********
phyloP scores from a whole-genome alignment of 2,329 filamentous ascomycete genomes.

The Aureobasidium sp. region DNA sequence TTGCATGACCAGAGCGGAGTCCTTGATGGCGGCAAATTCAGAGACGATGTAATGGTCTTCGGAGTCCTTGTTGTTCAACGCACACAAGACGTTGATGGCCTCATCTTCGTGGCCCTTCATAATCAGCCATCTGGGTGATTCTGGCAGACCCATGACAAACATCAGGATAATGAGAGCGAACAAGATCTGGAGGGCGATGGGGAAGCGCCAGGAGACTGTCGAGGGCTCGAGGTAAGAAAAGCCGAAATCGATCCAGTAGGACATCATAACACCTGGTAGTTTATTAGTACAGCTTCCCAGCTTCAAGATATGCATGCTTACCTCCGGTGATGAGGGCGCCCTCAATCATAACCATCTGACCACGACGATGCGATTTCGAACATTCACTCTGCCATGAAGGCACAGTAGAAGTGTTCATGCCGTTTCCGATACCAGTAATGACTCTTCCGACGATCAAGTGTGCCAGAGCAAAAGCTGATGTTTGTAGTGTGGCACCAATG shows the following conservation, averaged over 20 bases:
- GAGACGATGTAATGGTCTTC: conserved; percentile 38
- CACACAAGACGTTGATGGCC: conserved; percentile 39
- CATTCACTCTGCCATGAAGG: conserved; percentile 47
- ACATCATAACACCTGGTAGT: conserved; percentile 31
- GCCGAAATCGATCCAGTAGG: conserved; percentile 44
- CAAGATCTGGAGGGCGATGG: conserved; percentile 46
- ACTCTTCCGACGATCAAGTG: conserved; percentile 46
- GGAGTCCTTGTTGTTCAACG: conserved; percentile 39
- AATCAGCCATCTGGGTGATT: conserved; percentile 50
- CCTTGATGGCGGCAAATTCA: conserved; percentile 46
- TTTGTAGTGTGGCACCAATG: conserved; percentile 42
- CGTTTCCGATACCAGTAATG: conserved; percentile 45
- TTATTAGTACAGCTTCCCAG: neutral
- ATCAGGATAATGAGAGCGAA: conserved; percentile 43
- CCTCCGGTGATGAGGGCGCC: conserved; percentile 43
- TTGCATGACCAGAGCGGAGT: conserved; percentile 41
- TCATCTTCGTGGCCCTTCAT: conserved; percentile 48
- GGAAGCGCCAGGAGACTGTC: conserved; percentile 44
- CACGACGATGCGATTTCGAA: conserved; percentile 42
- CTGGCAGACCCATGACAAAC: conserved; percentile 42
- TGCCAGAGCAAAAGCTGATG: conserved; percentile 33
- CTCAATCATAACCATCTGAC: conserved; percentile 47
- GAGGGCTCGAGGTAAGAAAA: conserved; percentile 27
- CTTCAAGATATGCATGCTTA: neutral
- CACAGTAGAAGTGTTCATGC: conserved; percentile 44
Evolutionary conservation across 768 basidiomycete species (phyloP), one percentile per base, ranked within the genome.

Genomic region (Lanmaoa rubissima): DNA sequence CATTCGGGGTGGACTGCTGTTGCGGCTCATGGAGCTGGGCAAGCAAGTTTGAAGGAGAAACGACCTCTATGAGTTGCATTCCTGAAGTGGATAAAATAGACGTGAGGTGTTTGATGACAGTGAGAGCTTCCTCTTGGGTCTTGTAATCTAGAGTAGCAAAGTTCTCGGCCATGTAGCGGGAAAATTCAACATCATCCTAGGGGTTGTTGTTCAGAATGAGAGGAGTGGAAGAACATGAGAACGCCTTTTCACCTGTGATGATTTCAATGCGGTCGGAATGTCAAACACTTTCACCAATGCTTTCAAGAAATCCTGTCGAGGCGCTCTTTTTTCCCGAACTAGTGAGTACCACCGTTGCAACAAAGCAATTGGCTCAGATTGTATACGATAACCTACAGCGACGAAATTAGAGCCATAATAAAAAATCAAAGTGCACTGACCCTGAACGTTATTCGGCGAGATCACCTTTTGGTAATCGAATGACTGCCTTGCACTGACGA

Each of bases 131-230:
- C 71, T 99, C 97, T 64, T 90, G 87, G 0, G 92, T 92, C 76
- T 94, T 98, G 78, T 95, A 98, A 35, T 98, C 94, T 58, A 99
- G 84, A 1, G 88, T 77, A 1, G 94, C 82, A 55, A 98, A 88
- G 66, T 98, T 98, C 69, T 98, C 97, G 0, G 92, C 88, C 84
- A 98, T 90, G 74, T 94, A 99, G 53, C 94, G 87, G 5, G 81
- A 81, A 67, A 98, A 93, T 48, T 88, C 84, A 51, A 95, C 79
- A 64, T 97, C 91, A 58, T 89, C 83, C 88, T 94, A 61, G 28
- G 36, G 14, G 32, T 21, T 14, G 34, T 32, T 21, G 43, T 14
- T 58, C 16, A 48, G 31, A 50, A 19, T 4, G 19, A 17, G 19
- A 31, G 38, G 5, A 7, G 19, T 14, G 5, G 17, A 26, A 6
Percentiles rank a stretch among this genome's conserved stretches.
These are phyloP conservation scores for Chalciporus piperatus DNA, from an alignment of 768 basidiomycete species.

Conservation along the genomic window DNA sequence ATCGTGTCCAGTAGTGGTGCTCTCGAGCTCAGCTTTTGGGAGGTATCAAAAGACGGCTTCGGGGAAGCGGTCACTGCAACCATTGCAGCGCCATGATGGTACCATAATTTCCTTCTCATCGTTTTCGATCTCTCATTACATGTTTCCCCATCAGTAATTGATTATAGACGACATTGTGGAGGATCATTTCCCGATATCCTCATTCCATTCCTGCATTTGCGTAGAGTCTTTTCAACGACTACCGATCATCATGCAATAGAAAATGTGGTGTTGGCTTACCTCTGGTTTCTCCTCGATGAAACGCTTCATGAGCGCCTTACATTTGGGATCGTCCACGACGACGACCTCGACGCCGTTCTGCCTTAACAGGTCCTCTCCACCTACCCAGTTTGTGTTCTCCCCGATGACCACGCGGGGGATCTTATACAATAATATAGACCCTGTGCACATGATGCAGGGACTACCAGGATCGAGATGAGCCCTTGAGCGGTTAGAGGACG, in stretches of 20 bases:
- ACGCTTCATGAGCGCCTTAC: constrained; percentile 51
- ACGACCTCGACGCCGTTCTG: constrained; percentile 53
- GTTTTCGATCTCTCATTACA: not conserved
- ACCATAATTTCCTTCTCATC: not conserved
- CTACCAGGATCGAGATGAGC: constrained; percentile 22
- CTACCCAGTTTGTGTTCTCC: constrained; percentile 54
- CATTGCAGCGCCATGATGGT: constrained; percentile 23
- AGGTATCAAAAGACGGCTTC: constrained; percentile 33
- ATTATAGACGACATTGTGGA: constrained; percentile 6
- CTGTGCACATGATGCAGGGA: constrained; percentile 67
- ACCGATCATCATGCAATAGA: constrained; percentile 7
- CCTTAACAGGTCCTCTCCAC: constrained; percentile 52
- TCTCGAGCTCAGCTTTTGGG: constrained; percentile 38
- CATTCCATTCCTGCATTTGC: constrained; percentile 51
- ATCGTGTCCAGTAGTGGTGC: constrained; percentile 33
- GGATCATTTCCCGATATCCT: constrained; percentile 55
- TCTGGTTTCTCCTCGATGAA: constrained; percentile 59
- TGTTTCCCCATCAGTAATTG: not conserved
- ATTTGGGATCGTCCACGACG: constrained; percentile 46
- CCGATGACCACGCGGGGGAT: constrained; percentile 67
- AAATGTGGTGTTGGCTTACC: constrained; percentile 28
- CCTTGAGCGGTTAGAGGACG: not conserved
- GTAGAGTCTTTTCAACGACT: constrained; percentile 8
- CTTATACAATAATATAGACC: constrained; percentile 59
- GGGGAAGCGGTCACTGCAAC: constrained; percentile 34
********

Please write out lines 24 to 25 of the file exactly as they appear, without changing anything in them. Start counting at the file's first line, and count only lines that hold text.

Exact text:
- CTCAATCATAACCATCTGAC: conserved; percentile 47
- GAGGGCTCGAGGTAAGAAAA: conserved; percentile 27